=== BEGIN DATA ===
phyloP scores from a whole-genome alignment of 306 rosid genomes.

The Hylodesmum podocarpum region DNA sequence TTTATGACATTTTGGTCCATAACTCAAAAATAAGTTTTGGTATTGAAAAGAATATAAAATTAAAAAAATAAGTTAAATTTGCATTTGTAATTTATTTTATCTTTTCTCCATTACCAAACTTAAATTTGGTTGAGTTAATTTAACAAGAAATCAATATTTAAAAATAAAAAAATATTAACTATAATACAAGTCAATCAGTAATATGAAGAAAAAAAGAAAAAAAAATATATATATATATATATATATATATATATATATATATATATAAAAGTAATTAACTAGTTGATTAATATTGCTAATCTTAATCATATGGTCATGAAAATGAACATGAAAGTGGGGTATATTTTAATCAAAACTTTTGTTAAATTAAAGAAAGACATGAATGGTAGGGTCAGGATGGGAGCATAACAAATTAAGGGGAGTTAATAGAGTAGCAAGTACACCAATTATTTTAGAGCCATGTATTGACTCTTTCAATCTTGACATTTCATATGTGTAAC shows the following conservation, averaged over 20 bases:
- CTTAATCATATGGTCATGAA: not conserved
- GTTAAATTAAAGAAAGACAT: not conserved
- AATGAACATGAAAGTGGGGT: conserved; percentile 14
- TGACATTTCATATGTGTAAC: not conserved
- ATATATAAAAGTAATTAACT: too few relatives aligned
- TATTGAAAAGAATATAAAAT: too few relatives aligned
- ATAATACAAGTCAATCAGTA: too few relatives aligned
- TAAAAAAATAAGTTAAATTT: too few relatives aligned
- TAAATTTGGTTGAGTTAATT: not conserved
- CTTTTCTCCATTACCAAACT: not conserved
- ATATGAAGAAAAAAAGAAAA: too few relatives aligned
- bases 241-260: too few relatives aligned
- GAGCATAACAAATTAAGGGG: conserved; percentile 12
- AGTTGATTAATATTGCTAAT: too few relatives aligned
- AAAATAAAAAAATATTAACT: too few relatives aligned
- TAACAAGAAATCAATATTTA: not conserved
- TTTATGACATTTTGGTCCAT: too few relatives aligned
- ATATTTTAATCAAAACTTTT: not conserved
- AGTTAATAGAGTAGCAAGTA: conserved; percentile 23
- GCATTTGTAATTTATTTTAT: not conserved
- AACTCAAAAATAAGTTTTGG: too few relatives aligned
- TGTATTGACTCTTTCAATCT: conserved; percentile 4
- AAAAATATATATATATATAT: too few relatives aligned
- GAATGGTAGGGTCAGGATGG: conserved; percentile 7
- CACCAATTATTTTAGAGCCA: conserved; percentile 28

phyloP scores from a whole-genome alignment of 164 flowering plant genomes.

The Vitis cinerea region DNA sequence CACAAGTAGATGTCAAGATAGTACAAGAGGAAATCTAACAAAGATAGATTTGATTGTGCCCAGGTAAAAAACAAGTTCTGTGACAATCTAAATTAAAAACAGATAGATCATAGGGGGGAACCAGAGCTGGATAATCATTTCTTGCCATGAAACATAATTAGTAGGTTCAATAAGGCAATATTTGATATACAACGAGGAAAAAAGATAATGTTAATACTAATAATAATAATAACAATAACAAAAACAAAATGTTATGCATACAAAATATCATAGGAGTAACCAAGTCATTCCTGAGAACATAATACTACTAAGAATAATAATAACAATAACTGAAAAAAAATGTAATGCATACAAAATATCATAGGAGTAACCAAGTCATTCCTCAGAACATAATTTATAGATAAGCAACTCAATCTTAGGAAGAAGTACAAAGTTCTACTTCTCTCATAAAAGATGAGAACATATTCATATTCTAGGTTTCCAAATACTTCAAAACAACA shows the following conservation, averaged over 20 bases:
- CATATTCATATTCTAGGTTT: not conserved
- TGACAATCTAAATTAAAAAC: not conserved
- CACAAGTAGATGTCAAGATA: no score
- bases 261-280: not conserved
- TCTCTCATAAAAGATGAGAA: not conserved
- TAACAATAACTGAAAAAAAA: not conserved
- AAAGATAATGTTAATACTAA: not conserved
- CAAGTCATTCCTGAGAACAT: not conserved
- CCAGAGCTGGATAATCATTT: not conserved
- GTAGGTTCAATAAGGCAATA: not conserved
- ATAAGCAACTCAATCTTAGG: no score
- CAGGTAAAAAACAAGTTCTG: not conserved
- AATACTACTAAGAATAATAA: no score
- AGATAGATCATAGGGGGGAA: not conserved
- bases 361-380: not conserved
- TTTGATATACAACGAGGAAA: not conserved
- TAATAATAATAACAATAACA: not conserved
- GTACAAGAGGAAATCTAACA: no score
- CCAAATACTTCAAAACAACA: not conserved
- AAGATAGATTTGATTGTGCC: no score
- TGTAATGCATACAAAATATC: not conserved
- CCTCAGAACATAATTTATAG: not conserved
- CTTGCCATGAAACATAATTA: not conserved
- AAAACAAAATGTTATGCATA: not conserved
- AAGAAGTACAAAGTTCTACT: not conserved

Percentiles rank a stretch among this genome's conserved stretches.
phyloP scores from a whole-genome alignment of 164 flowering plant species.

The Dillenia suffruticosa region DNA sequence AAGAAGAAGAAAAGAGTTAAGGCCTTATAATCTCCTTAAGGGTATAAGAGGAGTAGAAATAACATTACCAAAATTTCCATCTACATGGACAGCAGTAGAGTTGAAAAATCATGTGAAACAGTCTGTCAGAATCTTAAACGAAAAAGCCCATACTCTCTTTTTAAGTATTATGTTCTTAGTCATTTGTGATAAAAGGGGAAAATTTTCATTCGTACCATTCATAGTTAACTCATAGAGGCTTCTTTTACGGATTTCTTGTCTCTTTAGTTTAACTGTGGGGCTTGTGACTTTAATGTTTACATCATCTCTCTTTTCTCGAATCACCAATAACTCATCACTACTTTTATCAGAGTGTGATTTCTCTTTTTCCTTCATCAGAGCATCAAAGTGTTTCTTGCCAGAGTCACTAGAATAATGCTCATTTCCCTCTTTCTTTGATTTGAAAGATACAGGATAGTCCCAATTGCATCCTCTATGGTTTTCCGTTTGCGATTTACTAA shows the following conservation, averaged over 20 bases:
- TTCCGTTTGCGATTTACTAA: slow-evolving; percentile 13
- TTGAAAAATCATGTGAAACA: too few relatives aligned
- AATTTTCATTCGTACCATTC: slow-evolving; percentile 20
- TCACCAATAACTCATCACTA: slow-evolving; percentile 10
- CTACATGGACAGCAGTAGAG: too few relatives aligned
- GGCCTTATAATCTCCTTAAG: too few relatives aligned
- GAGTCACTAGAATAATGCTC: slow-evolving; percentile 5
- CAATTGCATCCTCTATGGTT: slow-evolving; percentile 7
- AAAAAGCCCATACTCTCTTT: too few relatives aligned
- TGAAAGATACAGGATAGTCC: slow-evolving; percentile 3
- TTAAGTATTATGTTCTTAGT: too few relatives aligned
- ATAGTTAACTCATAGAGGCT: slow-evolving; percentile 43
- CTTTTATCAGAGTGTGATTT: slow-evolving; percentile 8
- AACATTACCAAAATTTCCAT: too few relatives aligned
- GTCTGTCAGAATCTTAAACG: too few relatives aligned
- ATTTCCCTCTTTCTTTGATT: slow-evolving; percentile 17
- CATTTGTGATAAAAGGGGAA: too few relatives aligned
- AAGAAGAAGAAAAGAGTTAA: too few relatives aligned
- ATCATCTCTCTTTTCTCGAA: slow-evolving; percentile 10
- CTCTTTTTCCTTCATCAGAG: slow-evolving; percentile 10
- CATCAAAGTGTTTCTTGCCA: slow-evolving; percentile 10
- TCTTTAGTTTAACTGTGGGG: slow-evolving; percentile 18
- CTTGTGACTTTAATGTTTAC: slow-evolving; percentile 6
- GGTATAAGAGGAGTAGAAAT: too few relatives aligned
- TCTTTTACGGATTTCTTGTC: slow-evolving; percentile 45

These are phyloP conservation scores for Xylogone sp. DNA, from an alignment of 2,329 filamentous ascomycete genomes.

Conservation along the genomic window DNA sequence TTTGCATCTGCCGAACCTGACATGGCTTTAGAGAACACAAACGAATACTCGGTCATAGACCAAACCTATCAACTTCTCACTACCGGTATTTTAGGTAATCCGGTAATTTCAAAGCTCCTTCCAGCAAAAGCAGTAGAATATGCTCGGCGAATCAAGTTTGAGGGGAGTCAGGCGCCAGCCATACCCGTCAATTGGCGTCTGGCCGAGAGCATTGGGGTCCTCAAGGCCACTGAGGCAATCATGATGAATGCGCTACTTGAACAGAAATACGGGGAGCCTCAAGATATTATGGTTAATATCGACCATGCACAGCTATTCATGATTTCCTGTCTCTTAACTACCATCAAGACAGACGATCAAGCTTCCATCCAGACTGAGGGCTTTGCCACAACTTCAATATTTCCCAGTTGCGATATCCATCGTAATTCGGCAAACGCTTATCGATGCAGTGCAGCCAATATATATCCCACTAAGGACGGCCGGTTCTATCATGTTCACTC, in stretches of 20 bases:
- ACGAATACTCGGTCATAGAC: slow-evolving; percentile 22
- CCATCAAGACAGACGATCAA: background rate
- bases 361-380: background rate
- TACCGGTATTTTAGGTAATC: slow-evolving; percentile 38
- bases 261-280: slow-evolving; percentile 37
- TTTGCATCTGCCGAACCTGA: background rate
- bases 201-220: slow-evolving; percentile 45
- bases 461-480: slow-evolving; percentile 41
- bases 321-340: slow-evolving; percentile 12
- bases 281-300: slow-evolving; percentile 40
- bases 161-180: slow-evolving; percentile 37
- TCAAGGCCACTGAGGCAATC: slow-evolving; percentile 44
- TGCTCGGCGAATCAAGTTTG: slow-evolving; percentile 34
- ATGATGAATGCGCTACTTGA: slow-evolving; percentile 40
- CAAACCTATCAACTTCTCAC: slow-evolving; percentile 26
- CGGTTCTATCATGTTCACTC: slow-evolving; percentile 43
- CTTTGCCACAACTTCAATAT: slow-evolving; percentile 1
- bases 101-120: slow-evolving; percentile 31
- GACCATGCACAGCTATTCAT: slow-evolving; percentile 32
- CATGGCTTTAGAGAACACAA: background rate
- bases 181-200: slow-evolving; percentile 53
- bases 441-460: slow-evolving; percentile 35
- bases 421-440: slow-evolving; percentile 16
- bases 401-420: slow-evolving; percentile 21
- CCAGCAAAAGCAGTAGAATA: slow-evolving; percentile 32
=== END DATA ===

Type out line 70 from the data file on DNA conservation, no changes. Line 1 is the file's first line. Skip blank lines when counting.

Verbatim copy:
- CTTTTATCAGAGTGTGATTT: slow-evolving; percentile 8